Community economic development (CED) is where local people in a community identify issues of concern in their area and take action with the aim of improving their economic opportunities and local environment in a sustainable and responsible way.
Although much CED is seen to be ‘bottom up’ and formulated amongst the grassroots in a community, there are various different models of CED each with their own approach, methodologies and all seeking different outcomes depending on the needs of an area. Often the aim being to create sustainable employment opportunities and trying to ensure as much as possible that the economic wealth which is created in a local area remains within the community.
One of the advantages of having a CED plan is that it can make communities much more resilient against outside economic forces, such as a major international manufacturing plant moving from the local area. Ensuring that there is a diverse workforce and employment opportunities among small and medium size companies (SMEs) makes it for communities to weather these economic storms as they are not reliant on one source and have a wide variety of local supply chains.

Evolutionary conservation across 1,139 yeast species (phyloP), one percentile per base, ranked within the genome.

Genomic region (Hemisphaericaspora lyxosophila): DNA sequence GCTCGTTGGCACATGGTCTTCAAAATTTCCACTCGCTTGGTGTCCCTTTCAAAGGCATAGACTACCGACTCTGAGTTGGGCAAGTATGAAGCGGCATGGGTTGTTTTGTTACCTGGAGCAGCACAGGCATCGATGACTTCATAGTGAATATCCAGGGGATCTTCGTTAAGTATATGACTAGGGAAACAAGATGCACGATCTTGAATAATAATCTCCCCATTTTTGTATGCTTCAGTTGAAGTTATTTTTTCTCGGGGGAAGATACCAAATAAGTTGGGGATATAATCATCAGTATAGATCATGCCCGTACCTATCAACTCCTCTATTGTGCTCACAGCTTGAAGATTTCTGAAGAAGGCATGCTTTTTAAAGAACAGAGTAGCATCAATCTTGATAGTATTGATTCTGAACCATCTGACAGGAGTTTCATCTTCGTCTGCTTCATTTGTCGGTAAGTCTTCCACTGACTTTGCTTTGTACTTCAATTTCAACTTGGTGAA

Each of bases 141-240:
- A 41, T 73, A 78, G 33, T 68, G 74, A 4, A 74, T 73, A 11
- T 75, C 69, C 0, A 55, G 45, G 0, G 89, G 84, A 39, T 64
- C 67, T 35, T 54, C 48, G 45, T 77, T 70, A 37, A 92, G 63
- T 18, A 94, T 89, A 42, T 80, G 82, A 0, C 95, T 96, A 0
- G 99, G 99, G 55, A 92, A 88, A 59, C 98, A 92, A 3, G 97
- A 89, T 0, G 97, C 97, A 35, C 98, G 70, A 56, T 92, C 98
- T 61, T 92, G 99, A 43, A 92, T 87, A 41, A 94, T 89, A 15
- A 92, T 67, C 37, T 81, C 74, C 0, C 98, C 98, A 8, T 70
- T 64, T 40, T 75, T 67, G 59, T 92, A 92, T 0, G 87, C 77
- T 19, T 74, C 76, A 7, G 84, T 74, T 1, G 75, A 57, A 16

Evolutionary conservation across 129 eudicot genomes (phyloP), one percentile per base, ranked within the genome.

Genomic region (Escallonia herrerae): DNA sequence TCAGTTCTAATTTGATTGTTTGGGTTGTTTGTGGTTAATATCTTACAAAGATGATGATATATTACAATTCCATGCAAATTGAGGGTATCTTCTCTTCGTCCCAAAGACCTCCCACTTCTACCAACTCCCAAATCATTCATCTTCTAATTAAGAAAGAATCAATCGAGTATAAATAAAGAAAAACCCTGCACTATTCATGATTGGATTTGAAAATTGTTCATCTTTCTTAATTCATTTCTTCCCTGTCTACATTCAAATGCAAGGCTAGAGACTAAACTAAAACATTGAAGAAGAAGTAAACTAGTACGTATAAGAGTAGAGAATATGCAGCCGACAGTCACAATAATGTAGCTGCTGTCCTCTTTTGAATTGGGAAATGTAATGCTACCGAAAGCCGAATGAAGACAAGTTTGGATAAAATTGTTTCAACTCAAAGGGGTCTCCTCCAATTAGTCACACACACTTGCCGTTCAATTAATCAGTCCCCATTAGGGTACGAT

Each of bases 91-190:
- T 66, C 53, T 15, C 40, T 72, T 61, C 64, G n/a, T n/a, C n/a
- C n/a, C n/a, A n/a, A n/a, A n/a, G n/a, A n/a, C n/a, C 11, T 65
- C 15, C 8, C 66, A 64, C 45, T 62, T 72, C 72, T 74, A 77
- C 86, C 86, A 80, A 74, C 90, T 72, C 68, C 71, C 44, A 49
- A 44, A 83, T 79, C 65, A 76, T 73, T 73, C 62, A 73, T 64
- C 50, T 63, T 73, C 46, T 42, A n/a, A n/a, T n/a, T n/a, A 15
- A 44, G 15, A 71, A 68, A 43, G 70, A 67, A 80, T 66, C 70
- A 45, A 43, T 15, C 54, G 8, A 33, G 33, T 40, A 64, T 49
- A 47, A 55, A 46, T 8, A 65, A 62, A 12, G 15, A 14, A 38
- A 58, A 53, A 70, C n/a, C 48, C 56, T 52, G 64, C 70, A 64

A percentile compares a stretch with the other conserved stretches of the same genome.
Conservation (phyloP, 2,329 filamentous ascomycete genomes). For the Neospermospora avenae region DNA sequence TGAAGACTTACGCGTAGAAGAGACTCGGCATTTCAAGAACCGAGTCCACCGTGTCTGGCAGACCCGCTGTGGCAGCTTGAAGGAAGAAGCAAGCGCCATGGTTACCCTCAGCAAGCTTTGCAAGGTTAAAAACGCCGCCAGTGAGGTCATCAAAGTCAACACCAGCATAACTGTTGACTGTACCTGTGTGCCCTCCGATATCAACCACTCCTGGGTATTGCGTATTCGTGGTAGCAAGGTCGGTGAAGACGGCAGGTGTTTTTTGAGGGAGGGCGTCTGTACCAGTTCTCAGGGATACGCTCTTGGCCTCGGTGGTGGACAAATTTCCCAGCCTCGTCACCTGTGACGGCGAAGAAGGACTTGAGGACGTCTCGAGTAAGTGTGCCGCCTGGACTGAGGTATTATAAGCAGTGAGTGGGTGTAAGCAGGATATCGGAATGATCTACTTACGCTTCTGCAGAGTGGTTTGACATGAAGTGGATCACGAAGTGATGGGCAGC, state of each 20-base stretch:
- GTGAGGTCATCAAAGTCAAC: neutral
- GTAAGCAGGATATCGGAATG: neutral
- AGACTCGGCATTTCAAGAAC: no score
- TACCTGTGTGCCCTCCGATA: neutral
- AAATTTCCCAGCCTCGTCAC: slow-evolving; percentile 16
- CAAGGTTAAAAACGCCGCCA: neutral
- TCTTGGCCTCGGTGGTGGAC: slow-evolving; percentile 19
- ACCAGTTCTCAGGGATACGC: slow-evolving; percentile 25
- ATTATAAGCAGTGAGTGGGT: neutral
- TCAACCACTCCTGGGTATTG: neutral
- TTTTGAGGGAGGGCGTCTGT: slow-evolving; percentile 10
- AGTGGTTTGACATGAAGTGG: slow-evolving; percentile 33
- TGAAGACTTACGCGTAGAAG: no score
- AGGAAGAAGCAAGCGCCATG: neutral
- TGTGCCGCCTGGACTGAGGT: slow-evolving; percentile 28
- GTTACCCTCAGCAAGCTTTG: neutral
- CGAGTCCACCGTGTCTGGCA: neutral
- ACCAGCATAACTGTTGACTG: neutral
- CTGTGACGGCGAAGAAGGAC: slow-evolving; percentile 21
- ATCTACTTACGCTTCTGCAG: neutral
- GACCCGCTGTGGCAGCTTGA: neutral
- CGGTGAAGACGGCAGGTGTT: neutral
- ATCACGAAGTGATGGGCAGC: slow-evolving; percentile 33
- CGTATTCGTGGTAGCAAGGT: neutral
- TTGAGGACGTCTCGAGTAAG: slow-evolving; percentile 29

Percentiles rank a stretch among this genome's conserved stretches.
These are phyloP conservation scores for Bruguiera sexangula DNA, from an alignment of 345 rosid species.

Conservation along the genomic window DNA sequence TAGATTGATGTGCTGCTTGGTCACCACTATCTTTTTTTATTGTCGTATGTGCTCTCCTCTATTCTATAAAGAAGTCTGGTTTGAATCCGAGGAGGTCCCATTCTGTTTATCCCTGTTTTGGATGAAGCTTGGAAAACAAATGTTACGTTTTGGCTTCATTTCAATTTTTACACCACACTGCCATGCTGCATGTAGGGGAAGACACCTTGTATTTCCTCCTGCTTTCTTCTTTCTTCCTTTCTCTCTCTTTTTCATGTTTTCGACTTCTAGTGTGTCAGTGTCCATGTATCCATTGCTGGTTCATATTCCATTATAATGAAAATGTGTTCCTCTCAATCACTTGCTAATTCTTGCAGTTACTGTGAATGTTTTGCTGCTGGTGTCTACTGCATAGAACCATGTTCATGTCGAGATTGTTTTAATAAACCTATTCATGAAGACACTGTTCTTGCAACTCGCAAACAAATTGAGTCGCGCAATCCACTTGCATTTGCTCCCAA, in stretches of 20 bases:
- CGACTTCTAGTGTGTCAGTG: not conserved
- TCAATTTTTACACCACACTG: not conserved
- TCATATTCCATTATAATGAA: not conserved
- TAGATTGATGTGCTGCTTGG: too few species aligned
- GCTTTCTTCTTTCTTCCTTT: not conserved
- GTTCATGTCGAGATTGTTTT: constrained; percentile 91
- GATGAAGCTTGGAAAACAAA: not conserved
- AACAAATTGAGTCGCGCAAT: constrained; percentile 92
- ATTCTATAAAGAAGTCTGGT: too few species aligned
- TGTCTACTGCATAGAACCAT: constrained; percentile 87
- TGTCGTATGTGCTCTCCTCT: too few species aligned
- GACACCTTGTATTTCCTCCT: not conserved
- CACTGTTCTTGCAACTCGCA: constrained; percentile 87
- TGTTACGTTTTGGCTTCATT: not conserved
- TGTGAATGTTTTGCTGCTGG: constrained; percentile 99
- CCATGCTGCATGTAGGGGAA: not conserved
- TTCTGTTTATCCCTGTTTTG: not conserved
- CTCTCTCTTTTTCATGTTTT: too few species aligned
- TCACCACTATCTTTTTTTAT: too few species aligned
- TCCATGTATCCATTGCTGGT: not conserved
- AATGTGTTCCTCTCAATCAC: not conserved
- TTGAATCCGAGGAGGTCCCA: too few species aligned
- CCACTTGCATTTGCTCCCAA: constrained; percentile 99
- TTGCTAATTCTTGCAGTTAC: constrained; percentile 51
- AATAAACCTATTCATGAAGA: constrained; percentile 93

That being said there are also opportunities to use the economic strength of a local large employer to further CED by tapping into their procurement needs and also by exploiting their technical knowledge to empower the local community.
Although not widely known or used about in Britain there are places where they are well established, for instance in Canada and the USA. But with people increasingly aware of the need to protect and enhance their communities and environment, this move towards localism is becoming increasingly popular and recognised as a way out of the control of a ‘top down’ system and for communities to be empowered to make decisions which affect them locally.